In a bitter disappointment to supporters of regulated sales of medical marijuana, California Attorney General Jerry Brown has said in a radio interview that all sales of marijuana are illegal, “no matter what.”
Brown told KFI News that he supports the efforts of Los Angeles County District Attorney Steve Cooley (who’s grabbed a lot of headlines recently with his hardline anti-dispensary stance, infamously saying “approximately zero” of the dispensaries were legal) and L.A. City Attorney Carmen Trutanich (ditto) in going after marijuana dispensaries selling pot to patients.
Photo: Scott Clarkson
AG Jerry Brown: “The dope business”
”Unfortunately in some communities, Los Angeles in particular, there’s a lot of exploitation and just getting into the, er, drug business, the dope business,” Brown told KFI.
The L.A. City Council, which has seemed disinclined to take the advice of Cooley and Trutanich (much to Cooley’s public chagrin) spent about five hours today hammering out guidelines for their long-awaited, much-amended medical marijuana ordinance.
We got a thousand of ’em! Medical marijuana dispensary on Ventura Boulevard in L.A.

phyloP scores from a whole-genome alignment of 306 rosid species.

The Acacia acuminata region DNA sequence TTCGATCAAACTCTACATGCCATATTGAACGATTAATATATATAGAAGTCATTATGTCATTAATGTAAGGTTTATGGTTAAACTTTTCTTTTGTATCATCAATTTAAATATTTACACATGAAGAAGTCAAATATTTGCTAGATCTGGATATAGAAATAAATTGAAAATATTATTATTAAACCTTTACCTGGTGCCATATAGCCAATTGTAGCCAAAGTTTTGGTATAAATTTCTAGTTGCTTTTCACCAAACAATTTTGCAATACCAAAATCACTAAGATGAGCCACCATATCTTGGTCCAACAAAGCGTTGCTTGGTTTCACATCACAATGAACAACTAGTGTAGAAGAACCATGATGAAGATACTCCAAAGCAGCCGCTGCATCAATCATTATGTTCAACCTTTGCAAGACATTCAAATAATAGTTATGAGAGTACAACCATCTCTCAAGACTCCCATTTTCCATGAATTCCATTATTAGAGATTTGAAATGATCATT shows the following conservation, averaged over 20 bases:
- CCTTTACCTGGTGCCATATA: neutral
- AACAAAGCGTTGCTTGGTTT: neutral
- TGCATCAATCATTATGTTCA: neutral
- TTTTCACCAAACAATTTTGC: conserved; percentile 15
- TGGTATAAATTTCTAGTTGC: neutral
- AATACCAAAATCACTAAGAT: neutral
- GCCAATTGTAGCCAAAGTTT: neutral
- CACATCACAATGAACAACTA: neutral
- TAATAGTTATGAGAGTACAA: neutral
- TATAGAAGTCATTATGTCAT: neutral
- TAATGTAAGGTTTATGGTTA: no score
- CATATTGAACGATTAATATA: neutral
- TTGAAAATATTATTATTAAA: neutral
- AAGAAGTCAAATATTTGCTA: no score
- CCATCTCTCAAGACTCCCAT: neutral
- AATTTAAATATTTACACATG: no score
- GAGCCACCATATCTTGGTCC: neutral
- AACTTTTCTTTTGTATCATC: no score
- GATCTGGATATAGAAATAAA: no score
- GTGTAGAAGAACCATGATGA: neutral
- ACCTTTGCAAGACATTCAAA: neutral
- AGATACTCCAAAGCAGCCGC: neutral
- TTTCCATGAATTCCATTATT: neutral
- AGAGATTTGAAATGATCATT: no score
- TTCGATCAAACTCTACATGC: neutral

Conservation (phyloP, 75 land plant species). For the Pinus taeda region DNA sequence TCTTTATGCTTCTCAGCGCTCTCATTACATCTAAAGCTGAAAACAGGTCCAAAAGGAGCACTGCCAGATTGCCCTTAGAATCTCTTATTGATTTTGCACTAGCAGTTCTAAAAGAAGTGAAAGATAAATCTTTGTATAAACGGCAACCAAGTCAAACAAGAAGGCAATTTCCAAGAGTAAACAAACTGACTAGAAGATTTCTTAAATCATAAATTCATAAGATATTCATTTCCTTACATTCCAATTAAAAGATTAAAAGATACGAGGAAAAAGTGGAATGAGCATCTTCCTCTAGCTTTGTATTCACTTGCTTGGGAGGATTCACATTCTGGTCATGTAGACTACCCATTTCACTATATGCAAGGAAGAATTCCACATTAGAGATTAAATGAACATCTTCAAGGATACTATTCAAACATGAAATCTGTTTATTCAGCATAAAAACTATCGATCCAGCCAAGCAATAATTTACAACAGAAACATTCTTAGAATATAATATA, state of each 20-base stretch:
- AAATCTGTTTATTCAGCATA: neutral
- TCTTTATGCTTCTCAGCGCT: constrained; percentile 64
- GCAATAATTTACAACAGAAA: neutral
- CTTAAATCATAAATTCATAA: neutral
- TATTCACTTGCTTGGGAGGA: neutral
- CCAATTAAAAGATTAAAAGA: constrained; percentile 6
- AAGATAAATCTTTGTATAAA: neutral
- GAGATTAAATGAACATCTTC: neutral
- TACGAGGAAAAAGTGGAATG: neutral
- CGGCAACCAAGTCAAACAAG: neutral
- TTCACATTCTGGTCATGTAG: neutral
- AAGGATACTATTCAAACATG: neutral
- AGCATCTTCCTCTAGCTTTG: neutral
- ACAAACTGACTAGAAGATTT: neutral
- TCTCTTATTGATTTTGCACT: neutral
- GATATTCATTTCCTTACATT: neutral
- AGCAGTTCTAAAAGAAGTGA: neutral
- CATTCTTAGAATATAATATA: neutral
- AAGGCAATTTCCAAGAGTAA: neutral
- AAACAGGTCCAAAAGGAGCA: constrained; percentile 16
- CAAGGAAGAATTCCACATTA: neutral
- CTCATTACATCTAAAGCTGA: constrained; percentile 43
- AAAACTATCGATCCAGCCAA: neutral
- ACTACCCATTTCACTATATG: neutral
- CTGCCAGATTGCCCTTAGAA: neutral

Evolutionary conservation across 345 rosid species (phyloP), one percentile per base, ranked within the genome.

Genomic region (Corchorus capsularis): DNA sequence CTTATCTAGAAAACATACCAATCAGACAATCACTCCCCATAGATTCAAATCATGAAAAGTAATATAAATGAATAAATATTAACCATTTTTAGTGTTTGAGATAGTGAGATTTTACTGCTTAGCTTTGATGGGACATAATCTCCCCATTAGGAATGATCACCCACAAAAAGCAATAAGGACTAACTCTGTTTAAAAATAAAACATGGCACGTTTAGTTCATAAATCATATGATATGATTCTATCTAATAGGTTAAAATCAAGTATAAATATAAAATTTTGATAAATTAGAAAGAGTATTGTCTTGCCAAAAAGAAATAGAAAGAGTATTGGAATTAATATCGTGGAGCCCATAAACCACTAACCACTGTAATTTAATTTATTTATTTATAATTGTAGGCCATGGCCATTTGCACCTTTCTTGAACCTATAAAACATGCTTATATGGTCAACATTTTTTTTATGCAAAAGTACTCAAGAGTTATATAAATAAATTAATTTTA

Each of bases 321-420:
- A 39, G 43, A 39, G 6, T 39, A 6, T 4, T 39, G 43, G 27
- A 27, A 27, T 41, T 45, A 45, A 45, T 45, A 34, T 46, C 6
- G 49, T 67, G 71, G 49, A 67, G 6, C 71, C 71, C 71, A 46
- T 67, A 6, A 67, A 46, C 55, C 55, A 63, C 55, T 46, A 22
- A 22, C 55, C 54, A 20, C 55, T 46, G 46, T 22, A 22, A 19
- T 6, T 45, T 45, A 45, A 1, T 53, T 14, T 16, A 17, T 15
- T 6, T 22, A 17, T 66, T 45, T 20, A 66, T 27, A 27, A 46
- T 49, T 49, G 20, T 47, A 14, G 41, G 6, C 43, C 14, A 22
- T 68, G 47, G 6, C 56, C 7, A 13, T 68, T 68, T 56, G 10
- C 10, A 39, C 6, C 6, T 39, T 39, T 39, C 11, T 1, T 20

How many medical marijuana dispensaries are needed in a city with 4 million people?
That’s the question the Los Angeles City Council will be grappling with Tuesday as they decide how to deal with an explosion of the pot shops. Two years ago, when the number reached 186 registered dispensaries, a moratorium was put in place, but a boilerplate “hardship” exemption was included that proved to be a big enough loophole for hundreds more to slip through.
Current dispensary estimates run between 800 and 1,000, and the truism that “L.A. has more marijuana shops than Starbucks” has already captured the public imagination.
Councilman Jose Huizar has suggested a cap of 70 dispensaries; “I’d rather start with a low number,” he told the Los Angeles Times, calling 70 “a reasonable number” since that would be two for each of L.A.’s designated communities. Huizar’s proposal is one of more than three dozen changes the council will consider as it resumes debate on L.A.’s proposed medical marijuana ordinance.